25 May 2006

Ian McKellen E-Posts



26 October 2001

Dance of Death

The "pantomime scene"

From: Dale Edwards daleed77@yahoo.com

Q: My partner and I went to see Dance of Death on Sept. 28. It was wonderful! Mr. McKellen was thrilling to watch on stage. Specifically during the second act, he tosses the contents of the room about. There was no dialogue, but the audience was in a trance. Beautiful!

A: Strindberg academics consider the "pantomime scene" in Dance of Death as central to the play. It comes after the Captain has survived a heart attack and accepted his doctor's warning that death is on the horizon. Alone at night he is playing patience in vain because he impatiently throws the cards outside where they fall on the rocks overlooking the ocean. These are followed by his stash of whisky as he starts to eliminate objects and attitudes which he has long clung to. The lighting of many candles and eventual introduction of a live cat are symbols of his changing spirit. It's a difficult scene no words but an accompanying soundtrack of thunder, animals and other musicalised effects in keeping with Strindberg’s stage directions. I'm so pleased you weren't baffled by it all as I was through much of the rehearsal period.

Zero Proof

From: Dan Barron dan.barron@home.com

Q: I can't help wondering what the drink actually was. A stage prop, or real whiskey?

A: It would be a foolhardy actor particularly if like me he were virtually tee-total to risk drinking anything other than colored water whilst acting. The traditional brew for onstage whiskey or brandy is diluted cold tea. As my tipple seems tasteless, I expect Fred Ricci (in charge of props) is using vegetable dye. As for the morphine which sedates the Captain at the end of act one? Tap water.


Fred Ricci backstage at The Broadhurst

Stage v. Screen

From: Marie-Claude

Q: Bonjour. Four days ago, I had the chance to go and see Dance of Death. It was my first experience of theater on Broadway and I loved it. I've seen seen several of your films: X-men and Gods and Monsters, both I liked a lot. After seeing all of this, I wondered if you, being an actor from the theater found it frustrating to act for the movies. Because I feel that acting for the theater is very demanding: tone of voice, tension, concentration but it leaves time for the actor to play and invent. I think the cinema is more technical and leaves less place for the improvisation of the actor.  Merci.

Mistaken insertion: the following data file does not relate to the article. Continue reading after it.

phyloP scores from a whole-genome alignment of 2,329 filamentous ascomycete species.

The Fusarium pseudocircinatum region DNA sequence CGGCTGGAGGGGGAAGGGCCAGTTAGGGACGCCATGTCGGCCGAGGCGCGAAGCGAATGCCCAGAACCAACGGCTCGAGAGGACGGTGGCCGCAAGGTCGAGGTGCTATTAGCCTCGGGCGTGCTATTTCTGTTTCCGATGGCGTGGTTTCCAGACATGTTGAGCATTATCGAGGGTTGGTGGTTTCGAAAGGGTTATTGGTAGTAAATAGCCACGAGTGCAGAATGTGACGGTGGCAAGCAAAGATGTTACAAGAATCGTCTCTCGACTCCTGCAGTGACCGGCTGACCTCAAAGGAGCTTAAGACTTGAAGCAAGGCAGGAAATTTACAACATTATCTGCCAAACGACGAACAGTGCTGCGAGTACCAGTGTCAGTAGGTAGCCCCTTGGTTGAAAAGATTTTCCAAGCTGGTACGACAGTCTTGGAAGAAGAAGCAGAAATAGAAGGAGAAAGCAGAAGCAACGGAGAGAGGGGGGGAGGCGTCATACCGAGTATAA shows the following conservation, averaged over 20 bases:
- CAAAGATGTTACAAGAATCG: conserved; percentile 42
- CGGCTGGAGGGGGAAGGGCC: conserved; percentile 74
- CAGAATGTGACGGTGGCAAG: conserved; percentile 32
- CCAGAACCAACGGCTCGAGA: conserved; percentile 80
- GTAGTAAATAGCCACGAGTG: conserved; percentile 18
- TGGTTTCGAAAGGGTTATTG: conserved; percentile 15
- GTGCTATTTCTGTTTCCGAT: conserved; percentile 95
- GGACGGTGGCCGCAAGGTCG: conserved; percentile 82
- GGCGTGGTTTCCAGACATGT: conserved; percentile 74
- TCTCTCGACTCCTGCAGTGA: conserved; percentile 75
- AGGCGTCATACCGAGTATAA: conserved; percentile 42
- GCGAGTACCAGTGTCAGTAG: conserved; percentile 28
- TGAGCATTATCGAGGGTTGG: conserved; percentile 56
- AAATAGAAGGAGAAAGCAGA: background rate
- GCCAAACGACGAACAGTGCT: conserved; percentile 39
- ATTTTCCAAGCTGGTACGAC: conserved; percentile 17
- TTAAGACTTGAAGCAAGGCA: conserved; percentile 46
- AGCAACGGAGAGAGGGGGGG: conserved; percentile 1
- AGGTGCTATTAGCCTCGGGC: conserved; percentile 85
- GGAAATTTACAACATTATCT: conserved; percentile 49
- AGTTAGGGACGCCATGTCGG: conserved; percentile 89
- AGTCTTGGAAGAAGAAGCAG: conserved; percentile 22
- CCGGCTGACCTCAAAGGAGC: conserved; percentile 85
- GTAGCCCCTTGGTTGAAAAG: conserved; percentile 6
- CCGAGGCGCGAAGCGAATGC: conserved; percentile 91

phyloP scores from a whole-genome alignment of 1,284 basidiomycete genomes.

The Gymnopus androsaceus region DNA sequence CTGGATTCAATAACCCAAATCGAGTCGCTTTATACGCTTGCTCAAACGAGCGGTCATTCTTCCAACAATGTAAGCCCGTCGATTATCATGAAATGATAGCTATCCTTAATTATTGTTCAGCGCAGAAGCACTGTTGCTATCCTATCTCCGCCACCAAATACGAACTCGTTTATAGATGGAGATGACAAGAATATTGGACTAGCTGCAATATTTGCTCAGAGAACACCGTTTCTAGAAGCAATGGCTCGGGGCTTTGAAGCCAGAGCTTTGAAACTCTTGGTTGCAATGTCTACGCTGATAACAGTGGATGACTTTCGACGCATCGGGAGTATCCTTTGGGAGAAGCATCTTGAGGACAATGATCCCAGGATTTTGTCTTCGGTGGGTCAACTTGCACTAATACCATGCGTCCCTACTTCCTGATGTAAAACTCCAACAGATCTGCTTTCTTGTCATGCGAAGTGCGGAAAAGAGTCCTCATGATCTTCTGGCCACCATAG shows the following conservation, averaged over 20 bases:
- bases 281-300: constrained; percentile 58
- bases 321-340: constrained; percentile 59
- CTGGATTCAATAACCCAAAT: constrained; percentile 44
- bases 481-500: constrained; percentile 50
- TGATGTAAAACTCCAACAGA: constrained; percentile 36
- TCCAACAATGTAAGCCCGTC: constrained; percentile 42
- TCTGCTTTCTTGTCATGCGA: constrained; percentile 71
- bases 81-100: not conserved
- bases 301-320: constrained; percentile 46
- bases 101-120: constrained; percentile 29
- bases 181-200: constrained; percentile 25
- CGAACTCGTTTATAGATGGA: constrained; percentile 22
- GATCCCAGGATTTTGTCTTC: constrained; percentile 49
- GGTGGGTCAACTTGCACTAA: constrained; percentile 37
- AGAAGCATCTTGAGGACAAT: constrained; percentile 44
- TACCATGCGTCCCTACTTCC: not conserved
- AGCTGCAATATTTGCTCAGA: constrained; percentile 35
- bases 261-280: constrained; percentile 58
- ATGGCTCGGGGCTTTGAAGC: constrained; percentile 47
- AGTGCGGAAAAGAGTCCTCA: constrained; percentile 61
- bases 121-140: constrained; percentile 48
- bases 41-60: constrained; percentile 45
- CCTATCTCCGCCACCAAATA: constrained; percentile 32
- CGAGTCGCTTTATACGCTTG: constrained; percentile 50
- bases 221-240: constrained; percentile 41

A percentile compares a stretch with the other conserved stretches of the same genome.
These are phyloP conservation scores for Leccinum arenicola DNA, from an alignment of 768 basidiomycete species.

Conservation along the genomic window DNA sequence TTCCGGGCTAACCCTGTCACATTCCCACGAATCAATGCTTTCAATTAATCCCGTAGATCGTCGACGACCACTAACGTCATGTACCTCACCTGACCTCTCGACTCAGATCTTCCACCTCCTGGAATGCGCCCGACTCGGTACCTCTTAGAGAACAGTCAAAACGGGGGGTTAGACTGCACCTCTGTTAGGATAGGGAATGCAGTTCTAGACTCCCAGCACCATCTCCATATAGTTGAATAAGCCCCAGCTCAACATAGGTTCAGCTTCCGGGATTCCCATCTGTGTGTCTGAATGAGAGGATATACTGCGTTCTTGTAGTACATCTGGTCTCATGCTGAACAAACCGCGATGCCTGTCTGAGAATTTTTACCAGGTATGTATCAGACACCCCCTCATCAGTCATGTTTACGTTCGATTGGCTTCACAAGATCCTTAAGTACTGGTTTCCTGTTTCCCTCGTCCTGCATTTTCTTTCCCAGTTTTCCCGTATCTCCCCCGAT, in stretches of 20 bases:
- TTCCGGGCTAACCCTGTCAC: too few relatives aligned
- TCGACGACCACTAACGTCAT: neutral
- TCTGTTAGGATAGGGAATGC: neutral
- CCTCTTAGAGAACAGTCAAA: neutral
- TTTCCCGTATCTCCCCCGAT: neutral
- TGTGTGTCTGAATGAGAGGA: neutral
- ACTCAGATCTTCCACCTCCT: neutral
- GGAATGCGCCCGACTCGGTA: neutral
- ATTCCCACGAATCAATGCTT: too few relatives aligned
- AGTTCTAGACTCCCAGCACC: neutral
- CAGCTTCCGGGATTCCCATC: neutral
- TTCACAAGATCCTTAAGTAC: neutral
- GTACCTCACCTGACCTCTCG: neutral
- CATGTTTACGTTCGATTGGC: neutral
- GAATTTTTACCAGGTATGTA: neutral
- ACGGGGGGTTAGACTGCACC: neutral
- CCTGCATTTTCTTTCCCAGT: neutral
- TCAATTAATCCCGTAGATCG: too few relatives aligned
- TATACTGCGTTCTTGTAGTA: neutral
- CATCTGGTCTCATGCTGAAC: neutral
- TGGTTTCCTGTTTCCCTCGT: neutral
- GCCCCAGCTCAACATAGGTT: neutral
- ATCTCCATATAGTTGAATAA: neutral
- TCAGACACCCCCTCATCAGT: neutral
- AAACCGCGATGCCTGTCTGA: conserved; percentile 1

A: You land on a crucial difference between working in front of an audience, where the story is told at one go and the bitty way in which filming proceeds to gather the evidence that a director will edit into a narrative. The actors rule on stage. The responsibility and strain are worth it because the result is a shared one. Acting on screen, particularly in solo close up, is more about feeling than effect. And technicalities of voice projection and physical stamina are irrelevant. Theatre acting is a workout. The camera is a shrink.

Hilariously Dark

From: Ruth Bonnet

Not a question: just a comment. I had one of the most memorable afternoons at the theatre in my life on Sunday. What a superb performance (OK, Helen Mirren is no slouch either!). And what a hilariously dark portrayal. It was like watching my parents but without the Yiddish. Completely and absolutely fabulous from beginning to end.

A: I wouldn’t usually broadcast such a fulsome letter but I loved your relating Alice and Edgar’s home life to your own! In the audience’s laughter at the Broadhurst I fancied there was a recognition that, despite their theatricality and playfulness, Strindberg’s characters portray a humanity which we all share.

On Tour?

From: weirdphreakshow

Q: Will Dance of Death be touring?

A: At the moment the run at the Broadhurst Theatre in New York will end in January, although an extension of six weeks is possible. After that the actors have other engagements so there will be no tour, I’m afraid.

Evolution

From: Jill Marino DrMelfi525@aol.com

Q: I saw the play on October 12. For my first time on Broadway, it was amazing. I must praise you, Helen Mirren, David Strathairn, and rest of the cast, as well as the director Sean Mathias for doing such a wonderful job. I'm very fortunate to be seeing the play again in December.

A: Although most audiences only ever see one performance, I’m encouraged you will be returning to Dance of Death. Each time we do it, new things are discovered and so the production becomes more assured. Perhaps you will note and approve of these developments.

Wardrobe

Q: What do you think of the costumes for "Dance of Death"? Are you tempted to go to Halloween parties dressed as Edgar?

A: Edgar’s costumes are based on his being a Captain in the Swedish army, 100 years ago. Although in Act Two, he wears a splendid white dress uniform with a plumed helmet and sabre, there is nothing spooky about Santo Loquasto’s designs. Though it could be noted that one of Helen Mirren’s dresses is pumpkin-colored. . . . 

The Dance

Q: Is this really the first time you've danced on stage or in film?

Q: Well, not really, as I danced about as a young actor in productions of Aladdin, Salad Days and maybe in other shows that I’ve forgotten. More recently, in Enemy of the People I attempted a celebratory jig at the close of Act One.


Photograph by Brigitte Lacombe
for The New Yorker

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